At The Daily Beast Bob Shrum’s “Democrats Need to Stop Attacking Obama’s Budget and Wake Up to Reality” notes in a nut graph: “The Obama budget does raise taxes on the wealthy by capping their deductions–which is one reason Democrats should rally to it. And there’s another: it increases spending now, while back-loading steeper deficit reduction, to support and speed the pace of the recovery. Do Democrats really think it’s smart to go into the midterms weighed down by the vulnerability of a sluggish economy? That didn’t work out so well for them in 2010.”
At The Nation, however, John Nichols warns that “Obama’s Chained-CPI Social Security Cut is Smart Politics… For the GOP.” Nichols explains that NRCC head Rep. Greg Walden is taking a new tack: “…ripping the president’s decision to go with “Chained-CPI.” And it explains why austerity opponents are ripping Walden – they fear any rips in the fabric of fantasy that suggests only a cuts agenda (as opposed to a growth agenda) will balance budgets.” But Nichols adds that Walden is one of the GOP’s smartest and most experienced strategists. “…He knows that a Democratic president talking about Social Security cuts is a winning issue for Republicans.”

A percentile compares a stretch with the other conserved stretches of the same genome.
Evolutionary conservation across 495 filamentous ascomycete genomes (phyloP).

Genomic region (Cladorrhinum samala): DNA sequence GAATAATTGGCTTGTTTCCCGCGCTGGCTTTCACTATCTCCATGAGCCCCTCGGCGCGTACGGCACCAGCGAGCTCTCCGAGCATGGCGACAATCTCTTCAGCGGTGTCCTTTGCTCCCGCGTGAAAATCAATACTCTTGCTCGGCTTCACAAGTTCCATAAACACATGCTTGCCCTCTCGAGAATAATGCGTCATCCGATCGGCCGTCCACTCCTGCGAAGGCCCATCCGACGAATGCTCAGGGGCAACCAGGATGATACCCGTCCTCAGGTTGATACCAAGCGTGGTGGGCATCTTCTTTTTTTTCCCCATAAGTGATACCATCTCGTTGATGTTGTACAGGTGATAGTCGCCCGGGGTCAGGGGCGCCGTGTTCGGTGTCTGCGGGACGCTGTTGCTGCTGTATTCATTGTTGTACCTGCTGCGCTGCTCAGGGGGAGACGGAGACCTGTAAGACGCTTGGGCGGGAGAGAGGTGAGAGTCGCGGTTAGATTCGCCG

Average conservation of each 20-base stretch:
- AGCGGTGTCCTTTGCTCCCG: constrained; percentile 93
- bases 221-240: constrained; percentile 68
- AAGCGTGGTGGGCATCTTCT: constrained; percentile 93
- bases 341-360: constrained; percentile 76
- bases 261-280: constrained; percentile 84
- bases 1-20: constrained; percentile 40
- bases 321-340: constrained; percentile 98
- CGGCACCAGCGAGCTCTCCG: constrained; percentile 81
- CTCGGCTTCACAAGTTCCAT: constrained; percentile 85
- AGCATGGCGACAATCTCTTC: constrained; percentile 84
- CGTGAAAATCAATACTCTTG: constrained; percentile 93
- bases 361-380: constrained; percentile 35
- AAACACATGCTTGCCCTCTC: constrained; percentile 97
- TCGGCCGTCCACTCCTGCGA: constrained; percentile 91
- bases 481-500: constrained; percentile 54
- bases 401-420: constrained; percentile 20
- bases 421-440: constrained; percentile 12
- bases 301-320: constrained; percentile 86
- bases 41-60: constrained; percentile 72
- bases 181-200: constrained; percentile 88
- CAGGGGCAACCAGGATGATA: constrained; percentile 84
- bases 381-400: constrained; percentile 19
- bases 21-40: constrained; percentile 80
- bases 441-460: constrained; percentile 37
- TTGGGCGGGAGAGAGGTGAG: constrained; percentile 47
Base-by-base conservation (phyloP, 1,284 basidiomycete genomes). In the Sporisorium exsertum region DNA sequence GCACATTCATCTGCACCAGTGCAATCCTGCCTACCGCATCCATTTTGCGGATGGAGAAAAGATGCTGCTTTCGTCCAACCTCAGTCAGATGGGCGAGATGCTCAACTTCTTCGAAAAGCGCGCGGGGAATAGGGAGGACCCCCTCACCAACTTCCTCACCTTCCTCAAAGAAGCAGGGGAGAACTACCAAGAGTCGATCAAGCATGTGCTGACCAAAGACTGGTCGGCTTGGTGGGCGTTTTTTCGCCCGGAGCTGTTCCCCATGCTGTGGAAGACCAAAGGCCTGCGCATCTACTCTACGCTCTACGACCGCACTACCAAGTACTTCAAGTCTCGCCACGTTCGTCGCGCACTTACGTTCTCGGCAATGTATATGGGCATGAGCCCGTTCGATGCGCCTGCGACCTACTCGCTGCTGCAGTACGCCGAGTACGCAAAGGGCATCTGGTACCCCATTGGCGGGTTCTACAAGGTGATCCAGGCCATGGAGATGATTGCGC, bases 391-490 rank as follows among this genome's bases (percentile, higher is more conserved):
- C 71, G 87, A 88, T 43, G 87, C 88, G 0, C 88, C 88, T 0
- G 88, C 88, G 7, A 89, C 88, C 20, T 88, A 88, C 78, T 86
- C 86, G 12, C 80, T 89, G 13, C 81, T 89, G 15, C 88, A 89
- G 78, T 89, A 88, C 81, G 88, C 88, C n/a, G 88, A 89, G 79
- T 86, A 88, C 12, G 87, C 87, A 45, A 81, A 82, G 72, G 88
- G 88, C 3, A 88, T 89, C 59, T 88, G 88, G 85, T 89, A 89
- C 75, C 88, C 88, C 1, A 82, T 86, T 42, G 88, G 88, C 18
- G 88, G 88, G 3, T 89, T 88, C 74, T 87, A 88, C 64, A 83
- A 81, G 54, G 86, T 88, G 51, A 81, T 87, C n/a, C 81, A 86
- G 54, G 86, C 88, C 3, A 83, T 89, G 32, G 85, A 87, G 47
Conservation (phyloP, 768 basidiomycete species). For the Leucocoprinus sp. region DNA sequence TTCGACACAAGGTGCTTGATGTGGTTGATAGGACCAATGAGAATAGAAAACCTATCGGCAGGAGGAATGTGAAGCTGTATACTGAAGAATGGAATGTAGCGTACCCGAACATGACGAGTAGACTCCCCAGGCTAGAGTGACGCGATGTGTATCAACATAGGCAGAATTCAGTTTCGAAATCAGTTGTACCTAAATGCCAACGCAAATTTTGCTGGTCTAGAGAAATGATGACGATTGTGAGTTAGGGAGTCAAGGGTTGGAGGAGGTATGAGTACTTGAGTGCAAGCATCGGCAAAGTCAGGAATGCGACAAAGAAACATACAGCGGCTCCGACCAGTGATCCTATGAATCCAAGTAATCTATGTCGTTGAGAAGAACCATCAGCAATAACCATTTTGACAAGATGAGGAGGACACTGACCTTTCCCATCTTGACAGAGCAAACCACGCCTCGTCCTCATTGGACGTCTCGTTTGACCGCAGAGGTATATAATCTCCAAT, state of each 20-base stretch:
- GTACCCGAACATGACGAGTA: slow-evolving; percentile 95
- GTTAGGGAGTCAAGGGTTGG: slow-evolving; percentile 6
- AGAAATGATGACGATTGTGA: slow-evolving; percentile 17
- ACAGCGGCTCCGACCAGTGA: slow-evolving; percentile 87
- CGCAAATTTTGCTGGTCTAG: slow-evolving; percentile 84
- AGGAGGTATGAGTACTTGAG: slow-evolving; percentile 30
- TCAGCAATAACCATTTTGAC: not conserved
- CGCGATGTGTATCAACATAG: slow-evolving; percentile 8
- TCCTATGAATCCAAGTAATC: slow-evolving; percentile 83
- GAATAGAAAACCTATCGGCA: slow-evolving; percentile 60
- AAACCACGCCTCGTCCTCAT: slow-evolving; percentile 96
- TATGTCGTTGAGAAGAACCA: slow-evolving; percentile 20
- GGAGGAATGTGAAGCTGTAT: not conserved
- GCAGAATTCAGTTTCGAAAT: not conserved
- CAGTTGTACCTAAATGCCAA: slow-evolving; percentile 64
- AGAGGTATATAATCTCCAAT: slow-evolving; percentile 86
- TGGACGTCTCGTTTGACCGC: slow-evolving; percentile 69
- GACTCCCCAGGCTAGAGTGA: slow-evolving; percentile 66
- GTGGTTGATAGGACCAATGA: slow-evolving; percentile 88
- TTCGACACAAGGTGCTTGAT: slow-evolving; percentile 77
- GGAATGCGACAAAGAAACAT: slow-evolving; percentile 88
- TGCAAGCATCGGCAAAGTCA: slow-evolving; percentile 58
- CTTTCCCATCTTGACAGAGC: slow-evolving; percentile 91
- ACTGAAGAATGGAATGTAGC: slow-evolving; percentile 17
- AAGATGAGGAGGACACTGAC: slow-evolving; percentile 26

In Jonathan Martin and John F. Harris’s Politico post “President Obama, Republicans fight the class war“, they quote GOP pollster Whit Ayres: “”We had Obama beating Romney by 11 percentage points on the question of who would do more to help the middle class,” said Ayres. “And that was absolutely critical. Demographics don’t explain our losses in Ohio, Wisconsin and Iowa. What explains those losses is that Republicans were not deemed to be the party of the middle class…”Whichever party is the voice of the middle class ends up winning presidential elections,” said Ayres. “When Republicans were winning five of six presidential elections we were the voice of the middle class and Democrats were the voice of special interests and minorities. And just as Reagan pinned the tag of special interests and minorities on Democrats, Obama pinned on us the party of the rich this time. And then we did what Democrats did in the 1980s — we played into the caricature.” Say the authors: “Class warfare works.”
Mother Jones notes that Mitch McConnell’s “I’m the victim here” act has not impressed Kentucky’s flagship Louisville Courier-Journal, which ran an editorial yesterday saying: “Mr. McConnell has masterfully diverted public attention from the offensive content of the tape–which is the real story here–to his outrage over how it was obtained….He has long ceased to serve the state, instead serving the corporate interests he counts on for contributions and leading obstruction that continues to plague Congress. He needs a credible opponent and a serious effort by people ready to advance the interests of Kentucky and its citizens.”